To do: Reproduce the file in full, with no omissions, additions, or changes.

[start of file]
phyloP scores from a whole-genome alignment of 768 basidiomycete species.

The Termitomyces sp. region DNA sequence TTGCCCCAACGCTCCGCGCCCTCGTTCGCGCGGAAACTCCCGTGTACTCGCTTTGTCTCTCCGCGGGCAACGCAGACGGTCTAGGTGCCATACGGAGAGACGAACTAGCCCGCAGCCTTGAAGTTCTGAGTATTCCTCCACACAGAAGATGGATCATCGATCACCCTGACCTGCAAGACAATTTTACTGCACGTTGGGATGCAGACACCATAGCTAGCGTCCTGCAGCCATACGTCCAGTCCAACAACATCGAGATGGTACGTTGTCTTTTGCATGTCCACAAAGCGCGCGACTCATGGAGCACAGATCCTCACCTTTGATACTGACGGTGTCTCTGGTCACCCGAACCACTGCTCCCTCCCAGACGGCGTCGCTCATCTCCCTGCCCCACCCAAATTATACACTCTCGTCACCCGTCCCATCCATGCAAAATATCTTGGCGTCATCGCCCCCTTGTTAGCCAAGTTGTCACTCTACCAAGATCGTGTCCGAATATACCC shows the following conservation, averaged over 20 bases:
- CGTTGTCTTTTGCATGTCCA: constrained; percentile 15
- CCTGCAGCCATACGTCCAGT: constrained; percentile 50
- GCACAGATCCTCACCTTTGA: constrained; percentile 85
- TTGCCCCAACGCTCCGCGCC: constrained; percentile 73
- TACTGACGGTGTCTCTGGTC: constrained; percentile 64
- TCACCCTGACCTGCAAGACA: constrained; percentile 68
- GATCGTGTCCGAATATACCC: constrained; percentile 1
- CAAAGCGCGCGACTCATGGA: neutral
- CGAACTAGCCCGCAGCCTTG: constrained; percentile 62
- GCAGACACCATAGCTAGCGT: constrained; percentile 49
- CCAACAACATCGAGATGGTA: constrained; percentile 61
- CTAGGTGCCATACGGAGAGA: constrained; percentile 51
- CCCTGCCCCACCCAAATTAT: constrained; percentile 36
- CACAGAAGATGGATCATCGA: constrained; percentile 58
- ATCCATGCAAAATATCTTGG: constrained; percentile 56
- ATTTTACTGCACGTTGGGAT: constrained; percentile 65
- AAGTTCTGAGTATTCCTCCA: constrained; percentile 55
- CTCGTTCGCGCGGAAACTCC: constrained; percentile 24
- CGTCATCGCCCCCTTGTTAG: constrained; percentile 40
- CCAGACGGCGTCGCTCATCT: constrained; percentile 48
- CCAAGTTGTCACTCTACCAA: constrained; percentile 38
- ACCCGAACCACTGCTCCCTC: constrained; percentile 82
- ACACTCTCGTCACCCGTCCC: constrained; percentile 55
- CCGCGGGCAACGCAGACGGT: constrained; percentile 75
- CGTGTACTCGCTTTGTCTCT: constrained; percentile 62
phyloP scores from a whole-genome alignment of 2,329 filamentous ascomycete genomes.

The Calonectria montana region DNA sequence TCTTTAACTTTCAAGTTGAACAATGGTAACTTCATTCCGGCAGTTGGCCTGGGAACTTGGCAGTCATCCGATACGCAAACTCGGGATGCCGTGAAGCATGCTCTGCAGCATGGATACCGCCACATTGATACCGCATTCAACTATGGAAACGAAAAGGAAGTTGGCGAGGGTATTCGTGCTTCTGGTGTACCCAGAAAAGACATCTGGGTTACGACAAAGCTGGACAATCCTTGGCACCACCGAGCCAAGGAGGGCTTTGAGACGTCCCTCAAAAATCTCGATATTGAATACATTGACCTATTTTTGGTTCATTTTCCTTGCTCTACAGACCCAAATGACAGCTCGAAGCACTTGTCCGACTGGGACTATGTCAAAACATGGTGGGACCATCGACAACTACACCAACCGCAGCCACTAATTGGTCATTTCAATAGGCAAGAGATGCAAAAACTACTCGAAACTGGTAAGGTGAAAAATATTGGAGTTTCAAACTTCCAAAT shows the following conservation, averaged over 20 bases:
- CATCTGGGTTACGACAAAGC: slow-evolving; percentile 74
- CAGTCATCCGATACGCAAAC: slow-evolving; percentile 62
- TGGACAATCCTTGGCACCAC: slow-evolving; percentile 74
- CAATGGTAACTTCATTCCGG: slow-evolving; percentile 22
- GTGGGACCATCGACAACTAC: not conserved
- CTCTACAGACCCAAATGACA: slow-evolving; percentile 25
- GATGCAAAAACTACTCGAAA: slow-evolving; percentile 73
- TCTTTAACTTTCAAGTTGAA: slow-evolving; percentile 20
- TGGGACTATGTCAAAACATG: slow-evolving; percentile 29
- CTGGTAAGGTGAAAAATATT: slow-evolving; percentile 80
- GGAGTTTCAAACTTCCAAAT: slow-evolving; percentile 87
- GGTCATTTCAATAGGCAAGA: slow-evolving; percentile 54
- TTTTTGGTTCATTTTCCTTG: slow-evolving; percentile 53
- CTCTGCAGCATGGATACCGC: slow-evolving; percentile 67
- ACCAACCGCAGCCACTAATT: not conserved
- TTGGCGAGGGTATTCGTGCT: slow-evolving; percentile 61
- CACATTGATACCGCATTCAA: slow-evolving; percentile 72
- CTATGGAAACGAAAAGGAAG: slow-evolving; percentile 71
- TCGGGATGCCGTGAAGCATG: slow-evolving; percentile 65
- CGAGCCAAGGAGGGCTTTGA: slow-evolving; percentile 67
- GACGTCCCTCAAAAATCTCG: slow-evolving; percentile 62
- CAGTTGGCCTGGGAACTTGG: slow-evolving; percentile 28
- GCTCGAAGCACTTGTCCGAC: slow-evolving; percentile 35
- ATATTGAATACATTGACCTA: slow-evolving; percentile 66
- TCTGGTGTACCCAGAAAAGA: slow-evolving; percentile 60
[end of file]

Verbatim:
phyloP scores from a whole-genome alignment of 768 basidiomycete species.

The Termitomyces sp. region DNA sequence TTGCCCCAACGCTCCGCGCCCTCGTTCGCGCGGAAACTCCCGTGTACTCGCTTTGTCTCTCCGCGGGCAACGCAGACGGTCTAGGTGCCATACGGAGAGACGAACTAGCCCGCAGCCTTGAAGTTCTGAGTATTCCTCCACACAGAAGATGGATCATCGATCACCCTGACCTGCAAGACAATTTTACTGCACGTTGGGATGCAGACACCATAGCTAGCGTCCTGCAGCCATACGTCCAGTCCAACAACATCGAGATGGTACGTTGTCTTTTGCATGTCCACAAAGCGCGCGACTCATGGAGCACAGATCCTCACCTTTGATACTGACGGTGTCTCTGGTCACCCGAACCACTGCTCCCTCCCAGACGGCGTCGCTCATCTCCCTGCCCCACCCAAATTATACACTCTCGTCACCCGTCCCATCCATGCAAAATATCTTGGCGTCATCGCCCCCTTGTTAGCCAAGTTGTCACTCTACCAAGATCGTGTCCGAATATACCC shows the following conservation, averaged over 20 bases:
- CGTTGTCTTTTGCATGTCCA: constrained; percentile 15
- CCTGCAGCCATACGTCCAGT: constrained; percentile 50
- GCACAGATCCTCACCTTTGA: constrained; percentile 85
- TTGCCCCAACGCTCCGCGCC: constrained; percentile 73
- TACTGACGGTGTCTCTGGTC: constrained; percentile 64
- TCACCCTGACCTGCAAGACA: constrained; percentile 68
- GATCGTGTCCGAATATACCC: constrained; percentile 1
- CAAAGCGCGCGACTCATGGA: neutral
- CGAACTAGCCCGCAGCCTTG: constrained; percentile 62
- GCAGACACCATAGCTAGCGT: constrained; percentile 49
- CCAACAACATCGAGATGGTA: constrained; percentile 61
- CTAGGTGCCATACGGAGAGA: constrained; percentile 51
- CCCTGCCCCACCCAAATTAT: constrained; percentile 36
- CACAGAAGATGGATCATCGA: constrained; percentile 58
- ATCCATGCAAAATATCTTGG: constrained; percentile 56
- ATTTTACTGCACGTTGGGAT: constrained; percentile 65
- AAGTTCTGAGTATTCCTCCA: constrained; percentile 55
- CTCGTTCGCGCGGAAACTCC: constrained; percentile 24
- CGTCATCGCCCCCTTGTTAG: constrained; percentile 40
- CCAGACGGCGTCGCTCATCT: constrained; percentile 48
- CCAAGTTGTCACTCTACCAA: constrained; percentile 38
- ACCCGAACCACTGCTCCCTC: constrained; percentile 82
- ACACTCTCGTCACCCGTCCC: constrained; percentile 55
- CCGCGGGCAACGCAGACGGT: constrained; percentile 75
- CGTGTACTCGCTTTGTCTCT: constrained; percentile 62
phyloP scores from a whole-genome alignment of 2,329 filamentous ascomycete genomes.

The Calonectria montana region DNA sequence TCTTTAACTTTCAAGTTGAACAATGGTAACTTCATTCCGGCAGTTGGCCTGGGAACTTGGCAGTCATCCGATACGCAAACTCGGGATGCCGTGAAGCATGCTCTGCAGCATGGATACCGCCACATTGATACCGCATTCAACTATGGAAACGAAAAGGAAGTTGGCGAGGGTATTCGTGCTTCTGGTGTACCCAGAAAAGACATCTGGGTTACGACAAAGCTGGACAATCCTTGGCACCACCGAGCCAAGGAGGGCTTTGAGACGTCCCTCAAAAATCTCGATATTGAATACATTGACCTATTTTTGGTTCATTTTCCTTGCTCTACAGACCCAAATGACAGCTCGAAGCACTTGTCCGACTGGGACTATGTCAAAACATGGTGGGACCATCGACAACTACACCAACCGCAGCCACTAATTGGTCATTTCAATAGGCAAGAGATGCAAAAACTACTCGAAACTGGTAAGGTGAAAAATATTGGAGTTTCAAACTTCCAAAT shows the following conservation, averaged over 20 bases:
- CATCTGGGTTACGACAAAGC: slow-evolving; percentile 74
- CAGTCATCCGATACGCAAAC: slow-evolving; percentile 62
- TGGACAATCCTTGGCACCAC: slow-evolving; percentile 74
- CAATGGTAACTTCATTCCGG: slow-evolving; percentile 22
- GTGGGACCATCGACAACTAC: not conserved
- CTCTACAGACCCAAATGACA: slow-evolving; percentile 25
- GATGCAAAAACTACTCGAAA: slow-evolving; percentile 73
- TCTTTAACTTTCAAGTTGAA: slow-evolving; percentile 20
- TGGGACTATGTCAAAACATG: slow-evolving; percentile 29
- CTGGTAAGGTGAAAAATATT: slow-evolving; percentile 80
- GGAGTTTCAAACTTCCAAAT: slow-evolving; percentile 87
- GGTCATTTCAATAGGCAAGA: slow-evolving; percentile 54
- TTTTTGGTTCATTTTCCTTG: slow-evolving; percentile 53
- CTCTGCAGCATGGATACCGC: slow-evolving; percentile 67
- ACCAACCGCAGCCACTAATT: not conserved
- TTGGCGAGGGTATTCGTGCT: slow-evolving; percentile 61
- CACATTGATACCGCATTCAA: slow-evolving; percentile 72
- CTATGGAAACGAAAAGGAAG: slow-evolving; percentile 71
- TCGGGATGCCGTGAAGCATG: slow-evolving; percentile 65
- CGAGCCAAGGAGGGCTTTGA: slow-evolving; percentile 67
- GACGTCCCTCAAAAATCTCG: slow-evolving; percentile 62
- CAGTTGGCCTGGGAACTTGG: slow-evolving; percentile 28
- GCTCGAAGCACTTGTCCGAC: slow-evolving; percentile 35
- ATATTGAATACATTGACCTA: slow-evolving; percentile 66
- TCTGGTGTACCCAGAAAAGA: slow-evolving; percentile 60